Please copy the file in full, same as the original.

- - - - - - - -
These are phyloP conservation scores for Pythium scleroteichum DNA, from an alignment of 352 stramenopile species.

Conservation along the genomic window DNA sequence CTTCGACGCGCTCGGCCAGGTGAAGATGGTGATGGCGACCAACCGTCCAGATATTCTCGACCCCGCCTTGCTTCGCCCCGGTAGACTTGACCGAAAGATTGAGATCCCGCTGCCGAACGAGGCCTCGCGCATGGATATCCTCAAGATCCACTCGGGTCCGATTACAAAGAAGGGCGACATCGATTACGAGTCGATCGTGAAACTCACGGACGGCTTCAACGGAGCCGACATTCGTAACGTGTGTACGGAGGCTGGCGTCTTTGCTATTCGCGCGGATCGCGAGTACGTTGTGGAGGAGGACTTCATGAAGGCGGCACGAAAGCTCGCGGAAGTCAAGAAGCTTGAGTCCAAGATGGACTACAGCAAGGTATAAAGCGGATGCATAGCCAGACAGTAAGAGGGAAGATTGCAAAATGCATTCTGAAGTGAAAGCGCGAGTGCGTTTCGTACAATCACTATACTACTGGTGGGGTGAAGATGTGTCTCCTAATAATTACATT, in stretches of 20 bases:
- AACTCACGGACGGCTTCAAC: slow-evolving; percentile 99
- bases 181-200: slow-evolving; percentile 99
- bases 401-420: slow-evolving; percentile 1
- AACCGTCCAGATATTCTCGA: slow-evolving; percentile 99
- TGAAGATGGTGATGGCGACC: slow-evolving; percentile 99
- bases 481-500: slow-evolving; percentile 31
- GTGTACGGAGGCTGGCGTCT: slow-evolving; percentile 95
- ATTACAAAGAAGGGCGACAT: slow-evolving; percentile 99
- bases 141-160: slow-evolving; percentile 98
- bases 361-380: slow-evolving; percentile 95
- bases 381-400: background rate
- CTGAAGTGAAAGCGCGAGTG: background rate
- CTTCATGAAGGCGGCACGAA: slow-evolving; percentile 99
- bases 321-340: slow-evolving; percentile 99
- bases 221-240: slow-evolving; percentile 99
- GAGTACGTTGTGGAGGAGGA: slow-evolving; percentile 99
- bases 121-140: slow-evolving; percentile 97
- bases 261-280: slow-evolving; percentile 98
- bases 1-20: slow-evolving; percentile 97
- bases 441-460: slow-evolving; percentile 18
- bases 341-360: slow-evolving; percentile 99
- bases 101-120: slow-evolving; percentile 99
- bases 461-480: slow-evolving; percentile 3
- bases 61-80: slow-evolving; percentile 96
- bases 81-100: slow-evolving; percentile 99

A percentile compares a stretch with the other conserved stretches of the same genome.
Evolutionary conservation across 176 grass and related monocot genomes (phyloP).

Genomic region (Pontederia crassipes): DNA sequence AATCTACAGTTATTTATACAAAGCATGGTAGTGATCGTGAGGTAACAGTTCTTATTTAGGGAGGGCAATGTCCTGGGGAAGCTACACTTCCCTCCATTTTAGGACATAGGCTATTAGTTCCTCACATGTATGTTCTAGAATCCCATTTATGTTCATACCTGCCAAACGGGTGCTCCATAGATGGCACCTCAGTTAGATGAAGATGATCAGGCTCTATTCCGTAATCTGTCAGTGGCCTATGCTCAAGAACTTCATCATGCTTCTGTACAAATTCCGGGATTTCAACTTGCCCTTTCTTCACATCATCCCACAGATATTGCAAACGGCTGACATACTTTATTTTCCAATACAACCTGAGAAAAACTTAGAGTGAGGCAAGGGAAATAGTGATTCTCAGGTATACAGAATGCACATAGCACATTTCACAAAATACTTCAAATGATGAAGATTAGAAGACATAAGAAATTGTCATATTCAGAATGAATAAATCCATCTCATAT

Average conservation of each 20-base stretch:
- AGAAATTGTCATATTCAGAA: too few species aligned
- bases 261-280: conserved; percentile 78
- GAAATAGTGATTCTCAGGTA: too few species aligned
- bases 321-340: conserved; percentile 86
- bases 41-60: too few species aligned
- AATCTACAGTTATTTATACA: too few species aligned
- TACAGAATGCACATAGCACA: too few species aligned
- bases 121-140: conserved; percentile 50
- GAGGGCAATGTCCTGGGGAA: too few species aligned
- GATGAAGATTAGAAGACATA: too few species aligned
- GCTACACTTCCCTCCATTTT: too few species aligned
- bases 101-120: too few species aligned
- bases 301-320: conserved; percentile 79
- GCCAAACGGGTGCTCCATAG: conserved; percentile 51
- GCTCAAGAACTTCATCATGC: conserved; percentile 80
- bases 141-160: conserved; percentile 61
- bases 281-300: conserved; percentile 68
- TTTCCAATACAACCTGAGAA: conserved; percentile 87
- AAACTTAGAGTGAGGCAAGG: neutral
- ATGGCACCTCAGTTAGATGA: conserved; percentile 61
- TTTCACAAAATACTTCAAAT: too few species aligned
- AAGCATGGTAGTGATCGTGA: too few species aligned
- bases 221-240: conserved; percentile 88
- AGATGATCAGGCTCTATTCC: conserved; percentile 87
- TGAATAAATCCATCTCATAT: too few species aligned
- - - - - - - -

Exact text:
These are phyloP conservation scores for Pythium scleroteichum DNA, from an alignment of 352 stramenopile species.

Conservation along the genomic window DNA sequence CTTCGACGCGCTCGGCCAGGTGAAGATGGTGATGGCGACCAACCGTCCAGATATTCTCGACCCCGCCTTGCTTCGCCCCGGTAGACTTGACCGAAAGATTGAGATCCCGCTGCCGAACGAGGCCTCGCGCATGGATATCCTCAAGATCCACTCGGGTCCGATTACAAAGAAGGGCGACATCGATTACGAGTCGATCGTGAAACTCACGGACGGCTTCAACGGAGCCGACATTCGTAACGTGTGTACGGAGGCTGGCGTCTTTGCTATTCGCGCGGATCGCGAGTACGTTGTGGAGGAGGACTTCATGAAGGCGGCACGAAAGCTCGCGGAAGTCAAGAAGCTTGAGTCCAAGATGGACTACAGCAAGGTATAAAGCGGATGCATAGCCAGACAGTAAGAGGGAAGATTGCAAAATGCATTCTGAAGTGAAAGCGCGAGTGCGTTTCGTACAATCACTATACTACTGGTGGGGTGAAGATGTGTCTCCTAATAATTACATT, in stretches of 20 bases:
- AACTCACGGACGGCTTCAAC: slow-evolving; percentile 99
- bases 181-200: slow-evolving; percentile 99
- bases 401-420: slow-evolving; percentile 1
- AACCGTCCAGATATTCTCGA: slow-evolving; percentile 99
- TGAAGATGGTGATGGCGACC: slow-evolving; percentile 99
- bases 481-500: slow-evolving; percentile 31
- GTGTACGGAGGCTGGCGTCT: slow-evolving; percentile 95
- ATTACAAAGAAGGGCGACAT: slow-evolving; percentile 99
- bases 141-160: slow-evolving; percentile 98
- bases 361-380: slow-evolving; percentile 95
- bases 381-400: background rate
- CTGAAGTGAAAGCGCGAGTG: background rate
- CTTCATGAAGGCGGCACGAA: slow-evolving; percentile 99
- bases 321-340: slow-evolving; percentile 99
- bases 221-240: slow-evolving; percentile 99
- GAGTACGTTGTGGAGGAGGA: slow-evolving; percentile 99
- bases 121-140: slow-evolving; percentile 97
- bases 261-280: slow-evolving; percentile 98
- bases 1-20: slow-evolving; percentile 97
- bases 441-460: slow-evolving; percentile 18
- bases 341-360: slow-evolving; percentile 99
- bases 101-120: slow-evolving; percentile 99
- bases 461-480: slow-evolving; percentile 3
- bases 61-80: slow-evolving; percentile 96
- bases 81-100: slow-evolving; percentile 99

A percentile compares a stretch with the other conserved stretches of the same genome.
Evolutionary conservation across 176 grass and related monocot genomes (phyloP).

Genomic region (Pontederia crassipes): DNA sequence AATCTACAGTTATTTATACAAAGCATGGTAGTGATCGTGAGGTAACAGTTCTTATTTAGGGAGGGCAATGTCCTGGGGAAGCTACACTTCCCTCCATTTTAGGACATAGGCTATTAGTTCCTCACATGTATGTTCTAGAATCCCATTTATGTTCATACCTGCCAAACGGGTGCTCCATAGATGGCACCTCAGTTAGATGAAGATGATCAGGCTCTATTCCGTAATCTGTCAGTGGCCTATGCTCAAGAACTTCATCATGCTTCTGTACAAATTCCGGGATTTCAACTTGCCCTTTCTTCACATCATCCCACAGATATTGCAAACGGCTGACATACTTTATTTTCCAATACAACCTGAGAAAAACTTAGAGTGAGGCAAGGGAAATAGTGATTCTCAGGTATACAGAATGCACATAGCACATTTCACAAAATACTTCAAATGATGAAGATTAGAAGACATAAGAAATTGTCATATTCAGAATGAATAAATCCATCTCATAT

Average conservation of each 20-base stretch:
- AGAAATTGTCATATTCAGAA: too few species aligned
- bases 261-280: conserved; percentile 78
- GAAATAGTGATTCTCAGGTA: too few species aligned
- bases 321-340: conserved; percentile 86
- bases 41-60: too few species aligned
- AATCTACAGTTATTTATACA: too few species aligned
- TACAGAATGCACATAGCACA: too few species aligned
- bases 121-140: conserved; percentile 50
- GAGGGCAATGTCCTGGGGAA: too few species aligned
- GATGAAGATTAGAAGACATA: too few species aligned
- GCTACACTTCCCTCCATTTT: too few species aligned
- bases 101-120: too few species aligned
- bases 301-320: conserved; percentile 79
- GCCAAACGGGTGCTCCATAG: conserved; percentile 51
- GCTCAAGAACTTCATCATGC: conserved; percentile 80
- bases 141-160: conserved; percentile 61
- bases 281-300: conserved; percentile 68
- TTTCCAATACAACCTGAGAA: conserved; percentile 87
- AAACTTAGAGTGAGGCAAGG: neutral
- ATGGCACCTCAGTTAGATGA: conserved; percentile 61
- TTTCACAAAATACTTCAAAT: too few species aligned
- AAGCATGGTAGTGATCGTGA: too few species aligned
- bases 221-240: conserved; percentile 88
- AGATGATCAGGCTCTATTCC: conserved; percentile 87
- TGAATAAATCCATCTCATAT: too few species aligned